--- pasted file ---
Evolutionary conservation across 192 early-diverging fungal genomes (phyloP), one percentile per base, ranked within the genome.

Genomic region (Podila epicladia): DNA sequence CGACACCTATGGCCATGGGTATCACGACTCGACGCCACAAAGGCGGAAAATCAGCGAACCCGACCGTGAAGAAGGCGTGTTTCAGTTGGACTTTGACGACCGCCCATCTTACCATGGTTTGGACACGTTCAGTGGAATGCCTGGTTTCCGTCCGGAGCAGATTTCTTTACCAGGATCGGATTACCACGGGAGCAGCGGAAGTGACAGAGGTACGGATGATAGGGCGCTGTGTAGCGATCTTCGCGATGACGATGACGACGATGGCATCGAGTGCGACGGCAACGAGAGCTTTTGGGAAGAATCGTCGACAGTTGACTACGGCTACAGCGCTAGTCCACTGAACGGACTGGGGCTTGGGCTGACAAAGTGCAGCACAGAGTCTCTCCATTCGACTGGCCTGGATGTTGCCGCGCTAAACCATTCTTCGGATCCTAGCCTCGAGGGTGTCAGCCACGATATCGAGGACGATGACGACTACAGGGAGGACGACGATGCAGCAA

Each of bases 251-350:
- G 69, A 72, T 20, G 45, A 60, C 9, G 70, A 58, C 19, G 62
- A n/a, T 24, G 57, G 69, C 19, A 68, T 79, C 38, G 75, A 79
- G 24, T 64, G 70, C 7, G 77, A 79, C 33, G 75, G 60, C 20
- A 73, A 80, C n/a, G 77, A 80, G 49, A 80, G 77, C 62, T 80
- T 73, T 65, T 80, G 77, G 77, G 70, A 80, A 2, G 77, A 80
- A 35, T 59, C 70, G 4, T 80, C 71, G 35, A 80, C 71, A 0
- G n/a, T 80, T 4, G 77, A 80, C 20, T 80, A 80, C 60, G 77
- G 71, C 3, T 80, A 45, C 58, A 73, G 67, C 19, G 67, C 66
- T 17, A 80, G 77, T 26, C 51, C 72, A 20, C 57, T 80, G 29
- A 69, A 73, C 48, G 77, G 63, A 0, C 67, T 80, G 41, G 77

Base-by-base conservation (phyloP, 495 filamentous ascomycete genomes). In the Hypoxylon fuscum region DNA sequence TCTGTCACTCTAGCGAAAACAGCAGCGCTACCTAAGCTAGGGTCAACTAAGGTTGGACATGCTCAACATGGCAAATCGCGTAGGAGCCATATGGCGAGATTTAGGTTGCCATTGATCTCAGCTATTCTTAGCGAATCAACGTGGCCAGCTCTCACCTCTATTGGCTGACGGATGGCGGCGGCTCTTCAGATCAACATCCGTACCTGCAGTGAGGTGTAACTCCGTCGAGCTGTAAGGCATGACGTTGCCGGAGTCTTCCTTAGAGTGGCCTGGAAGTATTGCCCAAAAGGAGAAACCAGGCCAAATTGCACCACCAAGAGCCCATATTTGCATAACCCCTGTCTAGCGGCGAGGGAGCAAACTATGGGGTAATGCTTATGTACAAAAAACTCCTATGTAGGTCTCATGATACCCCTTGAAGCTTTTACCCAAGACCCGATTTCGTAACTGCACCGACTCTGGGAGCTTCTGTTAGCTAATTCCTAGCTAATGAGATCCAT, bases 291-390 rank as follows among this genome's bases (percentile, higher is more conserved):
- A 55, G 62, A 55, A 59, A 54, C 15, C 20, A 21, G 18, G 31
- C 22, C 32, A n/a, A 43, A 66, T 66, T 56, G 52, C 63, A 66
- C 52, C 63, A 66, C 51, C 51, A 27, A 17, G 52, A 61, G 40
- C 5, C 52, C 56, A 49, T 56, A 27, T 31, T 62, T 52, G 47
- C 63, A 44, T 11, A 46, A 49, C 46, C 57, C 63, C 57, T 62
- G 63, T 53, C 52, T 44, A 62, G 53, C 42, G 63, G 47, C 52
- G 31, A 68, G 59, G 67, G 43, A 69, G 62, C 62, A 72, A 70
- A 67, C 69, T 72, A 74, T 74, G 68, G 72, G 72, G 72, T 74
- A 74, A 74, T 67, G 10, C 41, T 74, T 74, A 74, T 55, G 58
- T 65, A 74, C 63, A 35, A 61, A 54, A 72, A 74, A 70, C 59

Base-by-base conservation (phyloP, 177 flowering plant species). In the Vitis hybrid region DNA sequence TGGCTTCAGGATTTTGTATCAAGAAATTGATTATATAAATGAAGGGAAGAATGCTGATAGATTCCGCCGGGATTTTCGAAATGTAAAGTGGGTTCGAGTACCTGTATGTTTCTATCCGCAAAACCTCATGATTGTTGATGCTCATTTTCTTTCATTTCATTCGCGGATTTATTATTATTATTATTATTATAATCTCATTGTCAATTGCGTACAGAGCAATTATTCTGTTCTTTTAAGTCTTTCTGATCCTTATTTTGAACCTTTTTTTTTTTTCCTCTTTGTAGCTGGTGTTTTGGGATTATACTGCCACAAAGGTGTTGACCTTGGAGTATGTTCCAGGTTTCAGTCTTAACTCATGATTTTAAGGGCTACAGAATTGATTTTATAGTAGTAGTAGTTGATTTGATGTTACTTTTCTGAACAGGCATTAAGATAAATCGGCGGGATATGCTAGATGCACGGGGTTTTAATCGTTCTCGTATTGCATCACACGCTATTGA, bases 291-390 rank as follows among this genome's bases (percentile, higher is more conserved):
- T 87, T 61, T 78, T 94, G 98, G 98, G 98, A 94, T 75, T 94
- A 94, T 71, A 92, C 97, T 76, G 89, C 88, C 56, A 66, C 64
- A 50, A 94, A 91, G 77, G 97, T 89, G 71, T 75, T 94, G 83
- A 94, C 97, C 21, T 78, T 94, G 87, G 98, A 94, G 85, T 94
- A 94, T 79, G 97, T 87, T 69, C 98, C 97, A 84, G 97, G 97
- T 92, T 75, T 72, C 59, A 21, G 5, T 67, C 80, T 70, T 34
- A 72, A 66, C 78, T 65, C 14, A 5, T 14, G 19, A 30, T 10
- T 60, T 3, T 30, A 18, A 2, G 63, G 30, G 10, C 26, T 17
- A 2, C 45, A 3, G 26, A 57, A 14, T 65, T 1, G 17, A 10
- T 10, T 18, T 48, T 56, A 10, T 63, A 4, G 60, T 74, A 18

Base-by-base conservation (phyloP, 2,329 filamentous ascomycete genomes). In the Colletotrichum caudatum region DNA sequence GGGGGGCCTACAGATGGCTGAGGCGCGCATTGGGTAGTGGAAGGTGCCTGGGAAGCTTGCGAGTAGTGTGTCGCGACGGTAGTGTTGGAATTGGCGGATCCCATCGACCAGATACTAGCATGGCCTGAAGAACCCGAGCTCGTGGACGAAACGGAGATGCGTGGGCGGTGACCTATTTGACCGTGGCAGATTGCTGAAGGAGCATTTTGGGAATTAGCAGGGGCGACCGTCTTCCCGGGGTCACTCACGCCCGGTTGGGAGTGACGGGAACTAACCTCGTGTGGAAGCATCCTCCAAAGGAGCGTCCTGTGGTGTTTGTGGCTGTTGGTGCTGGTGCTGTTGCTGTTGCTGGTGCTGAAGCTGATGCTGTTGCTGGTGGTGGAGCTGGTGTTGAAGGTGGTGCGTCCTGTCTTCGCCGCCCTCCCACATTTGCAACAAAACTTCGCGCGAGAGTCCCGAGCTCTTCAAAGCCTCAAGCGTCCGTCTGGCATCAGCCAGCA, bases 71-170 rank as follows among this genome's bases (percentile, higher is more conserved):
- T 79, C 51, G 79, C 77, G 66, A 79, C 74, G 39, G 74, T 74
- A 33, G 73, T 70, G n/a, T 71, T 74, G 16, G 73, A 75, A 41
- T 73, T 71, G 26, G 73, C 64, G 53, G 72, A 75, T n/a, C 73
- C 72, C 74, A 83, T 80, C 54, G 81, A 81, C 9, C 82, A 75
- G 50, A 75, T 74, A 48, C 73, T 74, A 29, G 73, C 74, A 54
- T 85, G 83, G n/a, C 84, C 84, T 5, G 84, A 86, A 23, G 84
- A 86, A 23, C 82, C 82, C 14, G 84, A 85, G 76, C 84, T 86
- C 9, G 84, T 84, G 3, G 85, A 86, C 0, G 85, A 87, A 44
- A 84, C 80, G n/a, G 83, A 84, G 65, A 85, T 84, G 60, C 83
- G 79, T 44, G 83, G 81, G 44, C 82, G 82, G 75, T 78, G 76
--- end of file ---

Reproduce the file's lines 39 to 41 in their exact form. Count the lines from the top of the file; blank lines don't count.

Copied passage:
- T 73, T 71, G 26, G 73, C 64, G 53, G 72, A 75, T n/a, C 73
- C 72, C 74, A 83, T 80, C 54, G 81, A 81, C 9, C 82, A 75
- G 50, A 75, T 74, A 48, C 73, T 74, A 29, G 73, C 74, A 54